Common Conditions

In addition to the above specialties we also treat common conditions like:

Diabetic Retinopathy – The most common diabetic eye complication that is caused by weakening of the blood vessels that supply nourishment to the retina, the light-sensitive lining in the back of the eye where vision is focused, causing a loss of vision.

Blepharitis  - The chronic inflammation of the eyelids and eyelash follicles caused by seborrheic dermatitis, acne, bacterial infection, allergic reaction, or poor eyelid hygiene.

Presbyopia - A natural change in our eyes' ability to focus when the soft crystalline lens of the eye starts to harden starting in about a patient’s 40s or 50s. This loss of flexibility affects the lens' ability to focus light in the eye, causing nearby objects to look blurry and can be corrected with glasses or contact lenses.

Floaters - Small specks or clouds moving in your field of vision often seen when looking at a plain background. Floaters are actually tiny clumps of gel or cells inside the vitreous, the clear jelly-like fluid that fills the inside of your eye. A common cause of floaters is posterior vitreous detachment which can lead to a torn retina or retinal detachment which can lead to blindness if untreated.

Age Related Macular Degeneration (AMD) - A common condition in older adults and the leading cause of vision loss in people over the age of 50. Macular degeneration affects the macula - the part of the retina responsible for the crisp, detailed central vision needed for reading or driving. As we age, the tissue in the eye responsible for vision slowly begins to deteriorate which can significantly affect a patient's quality of life.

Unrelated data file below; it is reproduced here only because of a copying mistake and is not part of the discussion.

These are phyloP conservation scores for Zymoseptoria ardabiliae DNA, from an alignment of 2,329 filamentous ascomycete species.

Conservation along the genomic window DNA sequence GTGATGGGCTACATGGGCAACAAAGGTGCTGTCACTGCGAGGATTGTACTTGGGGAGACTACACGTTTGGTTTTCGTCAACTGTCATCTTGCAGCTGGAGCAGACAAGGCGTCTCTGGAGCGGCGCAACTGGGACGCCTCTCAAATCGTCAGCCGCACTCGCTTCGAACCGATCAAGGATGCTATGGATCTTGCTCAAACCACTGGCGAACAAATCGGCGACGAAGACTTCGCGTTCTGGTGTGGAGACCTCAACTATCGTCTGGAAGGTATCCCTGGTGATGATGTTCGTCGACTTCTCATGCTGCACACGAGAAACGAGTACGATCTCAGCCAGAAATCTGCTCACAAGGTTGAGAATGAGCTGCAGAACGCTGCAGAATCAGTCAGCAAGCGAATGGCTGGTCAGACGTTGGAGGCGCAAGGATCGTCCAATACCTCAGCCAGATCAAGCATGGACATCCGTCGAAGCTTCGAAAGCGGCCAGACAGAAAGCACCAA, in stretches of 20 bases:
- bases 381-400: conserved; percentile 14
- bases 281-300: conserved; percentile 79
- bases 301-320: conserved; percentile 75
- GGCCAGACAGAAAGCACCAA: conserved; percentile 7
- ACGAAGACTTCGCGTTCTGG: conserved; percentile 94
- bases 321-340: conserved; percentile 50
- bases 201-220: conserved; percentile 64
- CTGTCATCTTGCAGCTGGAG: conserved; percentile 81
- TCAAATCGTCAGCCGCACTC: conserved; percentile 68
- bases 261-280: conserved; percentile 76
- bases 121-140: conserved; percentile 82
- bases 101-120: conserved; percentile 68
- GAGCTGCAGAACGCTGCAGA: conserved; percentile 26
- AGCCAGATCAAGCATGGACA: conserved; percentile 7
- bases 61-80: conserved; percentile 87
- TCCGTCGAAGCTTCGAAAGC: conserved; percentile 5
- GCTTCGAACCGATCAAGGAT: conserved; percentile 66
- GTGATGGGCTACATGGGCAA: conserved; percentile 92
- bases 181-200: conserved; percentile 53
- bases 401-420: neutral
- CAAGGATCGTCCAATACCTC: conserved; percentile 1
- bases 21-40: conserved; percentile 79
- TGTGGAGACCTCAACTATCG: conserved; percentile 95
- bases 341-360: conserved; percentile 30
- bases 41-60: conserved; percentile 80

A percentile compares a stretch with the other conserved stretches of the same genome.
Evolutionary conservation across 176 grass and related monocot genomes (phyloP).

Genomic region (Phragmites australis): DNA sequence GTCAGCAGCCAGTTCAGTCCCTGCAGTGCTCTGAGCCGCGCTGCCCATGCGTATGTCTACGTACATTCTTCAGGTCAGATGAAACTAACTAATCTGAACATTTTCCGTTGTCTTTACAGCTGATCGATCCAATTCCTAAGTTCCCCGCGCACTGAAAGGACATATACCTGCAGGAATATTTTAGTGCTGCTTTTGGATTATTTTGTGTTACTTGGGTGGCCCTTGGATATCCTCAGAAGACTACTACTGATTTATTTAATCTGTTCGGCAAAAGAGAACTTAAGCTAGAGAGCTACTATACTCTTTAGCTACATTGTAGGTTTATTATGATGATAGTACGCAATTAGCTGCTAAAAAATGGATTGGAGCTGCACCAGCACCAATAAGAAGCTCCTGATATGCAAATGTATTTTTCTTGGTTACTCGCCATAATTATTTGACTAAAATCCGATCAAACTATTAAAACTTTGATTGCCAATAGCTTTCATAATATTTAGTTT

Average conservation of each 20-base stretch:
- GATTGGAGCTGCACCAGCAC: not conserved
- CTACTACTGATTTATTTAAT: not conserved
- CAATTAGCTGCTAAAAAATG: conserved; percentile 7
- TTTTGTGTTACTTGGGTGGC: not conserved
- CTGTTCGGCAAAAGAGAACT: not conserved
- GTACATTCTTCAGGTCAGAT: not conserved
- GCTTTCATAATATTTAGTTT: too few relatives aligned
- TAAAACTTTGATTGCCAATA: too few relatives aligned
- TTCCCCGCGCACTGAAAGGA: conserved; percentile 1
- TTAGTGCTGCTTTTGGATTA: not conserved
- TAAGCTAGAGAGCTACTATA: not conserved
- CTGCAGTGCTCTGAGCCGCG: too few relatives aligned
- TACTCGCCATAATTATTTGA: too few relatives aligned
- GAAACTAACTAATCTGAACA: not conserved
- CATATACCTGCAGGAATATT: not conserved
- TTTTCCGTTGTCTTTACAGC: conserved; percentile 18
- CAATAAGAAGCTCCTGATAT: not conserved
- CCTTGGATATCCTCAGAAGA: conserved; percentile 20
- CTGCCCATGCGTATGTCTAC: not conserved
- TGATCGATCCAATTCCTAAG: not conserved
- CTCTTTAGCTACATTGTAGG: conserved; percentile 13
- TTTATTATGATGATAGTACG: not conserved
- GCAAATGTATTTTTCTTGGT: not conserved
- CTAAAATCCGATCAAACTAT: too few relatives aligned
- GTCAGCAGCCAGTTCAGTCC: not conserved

Sutureless Pterygium Removal Surgery - A pterygium is an eye condition that results in the growth of abnormal tissue on the surface of the cornea and typically occur on the inner part of the eye and commonly affect patients that live in sunny climates or work outdoors.  The traditional method of surgery is to remove this tissue and suture a membrane to the bed of the defect on the white part of the eye. However, newer techniques using a fibrin adhesive rather than sutures to accomplish the same result with greater comfort for the patient.

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